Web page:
Thursday, March 17, 2011

Red-Crowned Crane

This has a little bit of a story to it!

I have some new fancy watercolor paper that I wanted to try. Because of the expense of the paper I decided I wanted to do a meaningful painting on it so I planned it out carefully and painted with my normal techniques. Well, this paper just didn't get along with me and we fought. My normal technique which serve me well on my other paper exploded into disaster... and since I was using staining colors I knew I couldn't lift it all back off and re-do it. I was frustrated and felt as if I had wasted some expensive materials and two days worth of time. I think we all feel this way sometimes, as artists!

Stubbornly, I scanned it in anyhow. Why the heck not! And using a photo edit program I simply removed all the color from the background. Suddenly, it made sense again! Though the washes are still a disaster (to me), now the patterns were far more interesting, and the unsaturated background against the minimum colors of the crane seemed to speak more loudly of their plight.

While there is possibly some merit to the color version, I think the edited one is more powerful for my original message.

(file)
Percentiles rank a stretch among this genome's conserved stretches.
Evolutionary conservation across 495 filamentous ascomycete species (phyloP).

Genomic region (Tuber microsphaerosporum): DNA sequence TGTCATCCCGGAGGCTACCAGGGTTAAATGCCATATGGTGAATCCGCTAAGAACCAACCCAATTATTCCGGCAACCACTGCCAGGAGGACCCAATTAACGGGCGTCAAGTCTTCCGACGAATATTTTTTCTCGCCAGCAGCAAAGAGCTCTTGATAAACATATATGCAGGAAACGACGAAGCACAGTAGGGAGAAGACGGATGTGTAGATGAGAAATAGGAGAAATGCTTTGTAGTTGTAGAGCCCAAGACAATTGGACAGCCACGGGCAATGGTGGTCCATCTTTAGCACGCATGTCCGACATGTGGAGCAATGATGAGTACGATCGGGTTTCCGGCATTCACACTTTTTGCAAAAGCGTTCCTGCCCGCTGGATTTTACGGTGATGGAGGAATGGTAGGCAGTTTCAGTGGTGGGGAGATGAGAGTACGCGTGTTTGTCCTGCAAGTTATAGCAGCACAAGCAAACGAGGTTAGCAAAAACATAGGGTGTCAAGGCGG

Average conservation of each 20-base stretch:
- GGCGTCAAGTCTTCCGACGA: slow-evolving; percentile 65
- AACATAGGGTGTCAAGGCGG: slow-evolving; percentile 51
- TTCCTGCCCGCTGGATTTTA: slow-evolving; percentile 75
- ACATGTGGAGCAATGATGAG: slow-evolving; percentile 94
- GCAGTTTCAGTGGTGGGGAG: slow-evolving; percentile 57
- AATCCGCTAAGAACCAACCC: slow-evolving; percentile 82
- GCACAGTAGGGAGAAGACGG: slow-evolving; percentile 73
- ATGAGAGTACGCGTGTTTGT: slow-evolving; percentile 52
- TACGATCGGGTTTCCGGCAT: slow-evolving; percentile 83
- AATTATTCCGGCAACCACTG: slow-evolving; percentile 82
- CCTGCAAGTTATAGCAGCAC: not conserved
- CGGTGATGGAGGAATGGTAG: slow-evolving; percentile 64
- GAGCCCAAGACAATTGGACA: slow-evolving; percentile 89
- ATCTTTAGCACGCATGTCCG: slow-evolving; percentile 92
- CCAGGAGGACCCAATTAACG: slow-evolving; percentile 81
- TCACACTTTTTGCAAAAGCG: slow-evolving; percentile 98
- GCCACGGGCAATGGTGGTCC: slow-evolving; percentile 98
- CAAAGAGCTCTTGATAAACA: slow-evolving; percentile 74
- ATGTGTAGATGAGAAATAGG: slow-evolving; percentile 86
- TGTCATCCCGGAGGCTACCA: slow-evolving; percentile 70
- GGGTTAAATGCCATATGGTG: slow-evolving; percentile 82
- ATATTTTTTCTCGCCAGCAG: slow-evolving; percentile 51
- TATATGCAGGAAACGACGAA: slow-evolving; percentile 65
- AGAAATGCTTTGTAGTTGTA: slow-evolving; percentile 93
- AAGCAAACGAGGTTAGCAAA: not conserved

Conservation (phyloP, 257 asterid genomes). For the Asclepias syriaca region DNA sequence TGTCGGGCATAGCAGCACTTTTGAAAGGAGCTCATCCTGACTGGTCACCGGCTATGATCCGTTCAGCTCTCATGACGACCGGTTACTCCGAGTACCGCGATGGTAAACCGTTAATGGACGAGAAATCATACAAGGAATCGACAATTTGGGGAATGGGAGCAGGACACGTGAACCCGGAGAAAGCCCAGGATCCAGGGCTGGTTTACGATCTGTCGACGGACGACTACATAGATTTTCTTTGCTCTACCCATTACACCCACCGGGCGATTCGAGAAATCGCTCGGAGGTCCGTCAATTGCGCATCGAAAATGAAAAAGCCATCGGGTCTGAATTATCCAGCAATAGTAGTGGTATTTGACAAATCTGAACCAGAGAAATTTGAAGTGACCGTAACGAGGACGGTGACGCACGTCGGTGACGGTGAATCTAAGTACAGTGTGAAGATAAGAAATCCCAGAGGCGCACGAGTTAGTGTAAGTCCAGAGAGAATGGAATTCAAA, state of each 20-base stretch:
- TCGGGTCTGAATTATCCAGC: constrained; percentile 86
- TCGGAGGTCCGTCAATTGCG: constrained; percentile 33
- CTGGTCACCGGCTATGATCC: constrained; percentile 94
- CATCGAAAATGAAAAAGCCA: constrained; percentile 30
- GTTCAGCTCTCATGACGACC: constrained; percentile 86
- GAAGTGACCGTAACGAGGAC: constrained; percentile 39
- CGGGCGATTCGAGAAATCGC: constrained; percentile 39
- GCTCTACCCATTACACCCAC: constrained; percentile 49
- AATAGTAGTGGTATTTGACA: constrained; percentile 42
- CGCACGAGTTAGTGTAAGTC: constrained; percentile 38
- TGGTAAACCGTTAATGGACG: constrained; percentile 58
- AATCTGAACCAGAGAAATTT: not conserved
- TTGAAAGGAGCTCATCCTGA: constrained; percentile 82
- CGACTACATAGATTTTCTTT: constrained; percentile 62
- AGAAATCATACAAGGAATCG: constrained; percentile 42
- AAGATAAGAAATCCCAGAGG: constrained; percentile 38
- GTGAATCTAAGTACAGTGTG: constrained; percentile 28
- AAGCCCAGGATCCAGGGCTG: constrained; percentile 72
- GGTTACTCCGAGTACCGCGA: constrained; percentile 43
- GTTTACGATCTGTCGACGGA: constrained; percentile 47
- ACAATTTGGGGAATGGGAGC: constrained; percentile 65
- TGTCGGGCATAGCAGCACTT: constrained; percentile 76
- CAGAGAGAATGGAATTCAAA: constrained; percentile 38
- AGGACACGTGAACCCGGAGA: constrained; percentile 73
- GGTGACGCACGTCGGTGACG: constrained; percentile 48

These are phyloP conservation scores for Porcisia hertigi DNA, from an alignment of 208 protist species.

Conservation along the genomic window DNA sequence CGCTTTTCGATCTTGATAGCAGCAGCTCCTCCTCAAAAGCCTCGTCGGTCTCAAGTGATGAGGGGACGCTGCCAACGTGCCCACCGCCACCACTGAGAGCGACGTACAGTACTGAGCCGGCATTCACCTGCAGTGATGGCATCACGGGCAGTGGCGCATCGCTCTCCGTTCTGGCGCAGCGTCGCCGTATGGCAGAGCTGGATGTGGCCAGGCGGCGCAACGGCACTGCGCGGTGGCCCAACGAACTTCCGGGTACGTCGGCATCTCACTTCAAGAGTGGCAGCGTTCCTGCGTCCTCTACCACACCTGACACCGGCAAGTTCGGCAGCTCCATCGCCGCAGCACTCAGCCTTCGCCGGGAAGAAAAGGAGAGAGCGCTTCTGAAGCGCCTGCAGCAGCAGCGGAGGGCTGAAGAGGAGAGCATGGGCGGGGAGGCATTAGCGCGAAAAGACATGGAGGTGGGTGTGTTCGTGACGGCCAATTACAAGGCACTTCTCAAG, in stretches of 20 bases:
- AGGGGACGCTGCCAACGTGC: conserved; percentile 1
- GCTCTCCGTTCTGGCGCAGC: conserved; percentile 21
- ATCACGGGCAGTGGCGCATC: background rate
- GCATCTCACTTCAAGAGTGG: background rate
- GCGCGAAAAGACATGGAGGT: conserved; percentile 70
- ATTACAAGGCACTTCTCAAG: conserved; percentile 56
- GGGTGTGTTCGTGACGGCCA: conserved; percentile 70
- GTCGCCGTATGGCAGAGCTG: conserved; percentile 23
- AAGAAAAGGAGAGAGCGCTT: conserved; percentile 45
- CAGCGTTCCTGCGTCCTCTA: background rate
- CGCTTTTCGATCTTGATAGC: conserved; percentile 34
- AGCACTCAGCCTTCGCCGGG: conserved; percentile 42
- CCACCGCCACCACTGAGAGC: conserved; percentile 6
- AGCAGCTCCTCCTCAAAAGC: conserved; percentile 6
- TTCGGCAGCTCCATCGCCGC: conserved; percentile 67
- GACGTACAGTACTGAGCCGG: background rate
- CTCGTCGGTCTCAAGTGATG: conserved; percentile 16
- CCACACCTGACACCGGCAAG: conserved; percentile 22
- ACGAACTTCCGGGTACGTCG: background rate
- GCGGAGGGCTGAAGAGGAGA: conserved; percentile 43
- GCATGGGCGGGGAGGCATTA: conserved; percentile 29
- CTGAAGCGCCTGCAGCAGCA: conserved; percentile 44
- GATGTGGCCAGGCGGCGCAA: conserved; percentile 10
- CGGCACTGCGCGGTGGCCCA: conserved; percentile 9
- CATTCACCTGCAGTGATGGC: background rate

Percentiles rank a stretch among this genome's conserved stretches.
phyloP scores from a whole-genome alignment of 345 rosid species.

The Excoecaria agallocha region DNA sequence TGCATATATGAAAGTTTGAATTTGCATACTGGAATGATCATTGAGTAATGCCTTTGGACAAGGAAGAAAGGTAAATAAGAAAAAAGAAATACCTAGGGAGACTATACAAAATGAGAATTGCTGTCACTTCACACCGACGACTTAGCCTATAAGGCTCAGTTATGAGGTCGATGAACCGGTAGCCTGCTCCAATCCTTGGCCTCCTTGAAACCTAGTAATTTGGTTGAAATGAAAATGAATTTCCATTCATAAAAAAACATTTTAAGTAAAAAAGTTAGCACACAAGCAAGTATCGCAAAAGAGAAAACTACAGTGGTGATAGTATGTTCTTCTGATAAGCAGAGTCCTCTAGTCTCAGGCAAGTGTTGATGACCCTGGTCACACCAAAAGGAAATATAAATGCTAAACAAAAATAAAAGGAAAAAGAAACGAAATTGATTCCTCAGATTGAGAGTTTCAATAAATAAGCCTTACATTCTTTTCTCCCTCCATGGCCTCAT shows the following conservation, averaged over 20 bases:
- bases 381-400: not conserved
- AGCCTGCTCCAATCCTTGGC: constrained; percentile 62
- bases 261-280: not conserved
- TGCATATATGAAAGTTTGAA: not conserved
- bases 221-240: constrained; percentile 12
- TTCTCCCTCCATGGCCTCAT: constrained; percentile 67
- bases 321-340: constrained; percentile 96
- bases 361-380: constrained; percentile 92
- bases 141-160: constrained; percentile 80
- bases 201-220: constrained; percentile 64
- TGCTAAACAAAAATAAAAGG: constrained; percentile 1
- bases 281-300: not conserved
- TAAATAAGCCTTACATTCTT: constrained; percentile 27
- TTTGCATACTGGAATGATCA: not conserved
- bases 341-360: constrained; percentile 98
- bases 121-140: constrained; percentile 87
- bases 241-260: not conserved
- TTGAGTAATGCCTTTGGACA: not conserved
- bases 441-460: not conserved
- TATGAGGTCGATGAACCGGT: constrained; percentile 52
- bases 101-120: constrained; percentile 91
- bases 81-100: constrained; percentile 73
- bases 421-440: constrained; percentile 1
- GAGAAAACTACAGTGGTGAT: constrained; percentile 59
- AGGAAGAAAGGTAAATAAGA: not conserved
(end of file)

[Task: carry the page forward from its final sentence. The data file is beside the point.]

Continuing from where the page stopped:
This is a Red-Crowned Crane (Grus japonensis), as with my other crane paintings it is inspired from seeing these birds in person. This bird is also called the Japanese Crane, or Manchurian Crane. These fantastic cranes carry much symbolism on their winged shoulders for Asian countries, where they can be known as a symbol of luck, longevity and fidelity. Despite this, it is rare, and endangered, with probably less than 1,500 of them left in the wild.

You can learn more about them and how to help if you'd like by visiting the International Crane Foundation: [link]

"Red-Crowned Crane" (modified) 10" x 16" Watercolor on Cold Press (background color removed digitally)

 "Red Crowned Crane" 10" x 16" Watercolor on Cold Press (as originally painted)

Which do you like more? Which one has a stronger message?


  1. Oh, I definitely think the black and white one has more punch, when talking about a species that may not survive another century. It's almost like the black colors of mourning, you know?

    I do like the color version, though. It looks like some kind of dreamlike landscape, something underwater, maybe.

  2. I find the digitally-altered version more meaningful. I agree that the colors were just not working on the original. They're almost there, but not quite. Plus, black and white almost always makes a strong statement. I love how the monochrome makes the red stand out.